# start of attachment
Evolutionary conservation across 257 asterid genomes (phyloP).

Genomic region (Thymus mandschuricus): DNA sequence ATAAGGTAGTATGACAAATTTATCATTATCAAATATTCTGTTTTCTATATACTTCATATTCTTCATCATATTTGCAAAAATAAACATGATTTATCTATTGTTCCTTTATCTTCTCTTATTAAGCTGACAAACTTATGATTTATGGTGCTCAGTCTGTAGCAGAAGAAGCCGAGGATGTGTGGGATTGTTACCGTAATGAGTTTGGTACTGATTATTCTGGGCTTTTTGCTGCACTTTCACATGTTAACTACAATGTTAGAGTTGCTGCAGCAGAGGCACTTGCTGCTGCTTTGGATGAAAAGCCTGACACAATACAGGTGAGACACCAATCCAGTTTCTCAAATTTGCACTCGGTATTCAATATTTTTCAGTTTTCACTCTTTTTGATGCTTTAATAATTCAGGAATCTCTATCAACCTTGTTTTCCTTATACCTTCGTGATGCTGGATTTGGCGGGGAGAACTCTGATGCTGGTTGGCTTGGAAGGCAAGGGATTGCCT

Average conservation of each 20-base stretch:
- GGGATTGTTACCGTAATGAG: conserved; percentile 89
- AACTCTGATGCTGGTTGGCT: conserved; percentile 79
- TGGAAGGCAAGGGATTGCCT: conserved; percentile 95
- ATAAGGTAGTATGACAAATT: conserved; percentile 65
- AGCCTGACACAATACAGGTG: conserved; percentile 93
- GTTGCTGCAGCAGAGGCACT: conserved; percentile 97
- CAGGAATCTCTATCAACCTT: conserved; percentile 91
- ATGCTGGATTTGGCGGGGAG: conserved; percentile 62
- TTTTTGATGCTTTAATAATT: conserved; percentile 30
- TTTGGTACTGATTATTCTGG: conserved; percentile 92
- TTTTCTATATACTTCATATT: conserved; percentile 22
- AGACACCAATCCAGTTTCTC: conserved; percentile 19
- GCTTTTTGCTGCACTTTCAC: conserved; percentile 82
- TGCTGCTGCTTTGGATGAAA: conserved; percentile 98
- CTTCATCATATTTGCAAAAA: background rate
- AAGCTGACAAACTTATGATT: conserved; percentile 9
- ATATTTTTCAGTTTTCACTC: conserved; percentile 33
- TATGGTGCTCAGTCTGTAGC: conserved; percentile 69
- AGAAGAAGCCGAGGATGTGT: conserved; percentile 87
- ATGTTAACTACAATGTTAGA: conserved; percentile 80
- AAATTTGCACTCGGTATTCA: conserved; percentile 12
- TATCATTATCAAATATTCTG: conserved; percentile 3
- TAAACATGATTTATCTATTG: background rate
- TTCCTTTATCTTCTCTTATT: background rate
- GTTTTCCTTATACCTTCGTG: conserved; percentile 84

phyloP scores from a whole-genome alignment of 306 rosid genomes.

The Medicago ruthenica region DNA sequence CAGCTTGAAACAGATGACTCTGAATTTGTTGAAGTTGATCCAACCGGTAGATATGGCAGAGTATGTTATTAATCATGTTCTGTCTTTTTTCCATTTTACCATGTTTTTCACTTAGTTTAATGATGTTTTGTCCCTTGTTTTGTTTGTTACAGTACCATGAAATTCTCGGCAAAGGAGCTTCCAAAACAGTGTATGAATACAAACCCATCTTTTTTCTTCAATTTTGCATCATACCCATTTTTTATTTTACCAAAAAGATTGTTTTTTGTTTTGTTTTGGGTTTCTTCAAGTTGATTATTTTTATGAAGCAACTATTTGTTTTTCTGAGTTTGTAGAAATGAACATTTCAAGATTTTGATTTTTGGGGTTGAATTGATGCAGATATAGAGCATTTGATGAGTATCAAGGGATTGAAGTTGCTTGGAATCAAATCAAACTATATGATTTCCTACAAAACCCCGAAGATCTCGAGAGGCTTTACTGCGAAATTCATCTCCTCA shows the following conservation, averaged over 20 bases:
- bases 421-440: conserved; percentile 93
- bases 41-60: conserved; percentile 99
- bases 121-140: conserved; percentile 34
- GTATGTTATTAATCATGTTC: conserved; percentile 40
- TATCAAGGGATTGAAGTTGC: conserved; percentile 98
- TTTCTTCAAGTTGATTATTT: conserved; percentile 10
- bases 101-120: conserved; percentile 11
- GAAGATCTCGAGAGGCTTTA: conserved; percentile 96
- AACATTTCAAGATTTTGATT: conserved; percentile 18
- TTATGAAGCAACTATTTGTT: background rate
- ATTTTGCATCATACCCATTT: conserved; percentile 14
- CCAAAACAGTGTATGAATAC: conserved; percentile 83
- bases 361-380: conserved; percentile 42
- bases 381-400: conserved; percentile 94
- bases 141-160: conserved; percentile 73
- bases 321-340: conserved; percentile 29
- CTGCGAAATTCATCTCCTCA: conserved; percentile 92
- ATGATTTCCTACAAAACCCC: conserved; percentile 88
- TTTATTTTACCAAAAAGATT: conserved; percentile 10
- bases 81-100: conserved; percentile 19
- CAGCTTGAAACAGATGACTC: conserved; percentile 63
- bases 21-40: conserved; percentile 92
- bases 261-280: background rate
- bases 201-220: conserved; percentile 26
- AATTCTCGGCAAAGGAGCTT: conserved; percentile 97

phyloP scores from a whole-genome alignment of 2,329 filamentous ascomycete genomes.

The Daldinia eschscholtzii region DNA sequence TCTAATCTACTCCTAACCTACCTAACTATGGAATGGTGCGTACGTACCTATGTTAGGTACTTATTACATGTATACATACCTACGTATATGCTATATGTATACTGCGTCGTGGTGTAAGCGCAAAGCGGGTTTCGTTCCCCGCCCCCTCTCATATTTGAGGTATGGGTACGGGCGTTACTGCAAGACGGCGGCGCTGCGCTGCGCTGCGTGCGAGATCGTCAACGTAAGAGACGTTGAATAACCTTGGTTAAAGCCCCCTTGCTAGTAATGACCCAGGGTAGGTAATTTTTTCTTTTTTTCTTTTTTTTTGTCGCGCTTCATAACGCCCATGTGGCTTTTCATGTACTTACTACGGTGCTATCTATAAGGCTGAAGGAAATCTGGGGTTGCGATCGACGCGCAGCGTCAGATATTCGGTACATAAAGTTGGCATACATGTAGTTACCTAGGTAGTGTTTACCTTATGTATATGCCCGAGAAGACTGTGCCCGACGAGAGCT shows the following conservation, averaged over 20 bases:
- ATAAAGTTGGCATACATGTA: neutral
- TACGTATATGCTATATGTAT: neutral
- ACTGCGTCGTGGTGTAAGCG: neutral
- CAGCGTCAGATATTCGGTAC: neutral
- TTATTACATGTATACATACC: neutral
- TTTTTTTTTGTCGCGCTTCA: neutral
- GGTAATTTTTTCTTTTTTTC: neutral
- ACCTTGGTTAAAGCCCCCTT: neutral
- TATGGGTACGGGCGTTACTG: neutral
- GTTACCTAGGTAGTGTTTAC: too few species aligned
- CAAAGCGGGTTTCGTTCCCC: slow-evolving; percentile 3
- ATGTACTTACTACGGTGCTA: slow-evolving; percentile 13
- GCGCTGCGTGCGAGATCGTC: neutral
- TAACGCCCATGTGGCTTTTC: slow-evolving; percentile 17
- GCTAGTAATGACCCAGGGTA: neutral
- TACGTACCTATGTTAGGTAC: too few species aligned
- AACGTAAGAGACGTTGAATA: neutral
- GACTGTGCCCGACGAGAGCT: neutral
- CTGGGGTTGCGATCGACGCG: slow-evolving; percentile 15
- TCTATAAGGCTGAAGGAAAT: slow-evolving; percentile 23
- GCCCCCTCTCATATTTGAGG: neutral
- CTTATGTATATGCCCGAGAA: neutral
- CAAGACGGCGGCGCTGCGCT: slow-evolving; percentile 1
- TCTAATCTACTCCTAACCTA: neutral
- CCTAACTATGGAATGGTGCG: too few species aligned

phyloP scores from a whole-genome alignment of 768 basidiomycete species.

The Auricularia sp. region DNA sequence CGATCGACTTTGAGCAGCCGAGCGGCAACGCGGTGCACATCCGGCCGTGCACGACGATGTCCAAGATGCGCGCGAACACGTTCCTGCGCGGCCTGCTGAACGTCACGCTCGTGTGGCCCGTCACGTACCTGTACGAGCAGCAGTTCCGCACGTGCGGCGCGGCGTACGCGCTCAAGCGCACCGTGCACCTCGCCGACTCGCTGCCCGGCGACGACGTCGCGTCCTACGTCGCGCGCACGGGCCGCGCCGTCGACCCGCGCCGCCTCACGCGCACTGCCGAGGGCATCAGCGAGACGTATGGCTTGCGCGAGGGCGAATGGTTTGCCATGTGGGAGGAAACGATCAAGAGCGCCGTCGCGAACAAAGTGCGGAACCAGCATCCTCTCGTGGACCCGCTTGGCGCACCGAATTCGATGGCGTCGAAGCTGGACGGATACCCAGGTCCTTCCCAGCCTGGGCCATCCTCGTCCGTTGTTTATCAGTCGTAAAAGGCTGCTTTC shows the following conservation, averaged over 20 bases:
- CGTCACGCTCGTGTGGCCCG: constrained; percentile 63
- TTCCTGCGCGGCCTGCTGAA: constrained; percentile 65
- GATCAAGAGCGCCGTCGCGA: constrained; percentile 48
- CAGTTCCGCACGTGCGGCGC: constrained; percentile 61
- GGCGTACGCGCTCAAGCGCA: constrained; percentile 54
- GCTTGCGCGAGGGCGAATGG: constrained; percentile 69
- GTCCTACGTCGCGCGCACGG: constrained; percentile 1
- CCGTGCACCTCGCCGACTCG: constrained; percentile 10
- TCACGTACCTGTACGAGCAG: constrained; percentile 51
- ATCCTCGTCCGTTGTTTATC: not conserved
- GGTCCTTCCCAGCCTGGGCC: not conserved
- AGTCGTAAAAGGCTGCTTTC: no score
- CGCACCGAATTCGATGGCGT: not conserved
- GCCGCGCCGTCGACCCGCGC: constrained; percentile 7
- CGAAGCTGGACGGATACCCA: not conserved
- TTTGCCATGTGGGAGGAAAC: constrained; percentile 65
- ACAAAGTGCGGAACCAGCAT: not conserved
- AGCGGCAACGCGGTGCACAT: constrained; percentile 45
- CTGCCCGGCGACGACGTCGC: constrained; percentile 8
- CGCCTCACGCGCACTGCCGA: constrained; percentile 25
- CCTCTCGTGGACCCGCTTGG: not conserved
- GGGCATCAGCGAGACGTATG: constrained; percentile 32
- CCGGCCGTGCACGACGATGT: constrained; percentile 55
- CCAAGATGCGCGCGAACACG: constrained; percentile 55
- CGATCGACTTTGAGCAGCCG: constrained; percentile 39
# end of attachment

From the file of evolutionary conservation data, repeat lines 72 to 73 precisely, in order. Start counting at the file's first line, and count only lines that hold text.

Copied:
- GCTAGTAATGACCCAGGGTA: neutral
- TACGTACCTATGTTAGGTAC: too few species aligned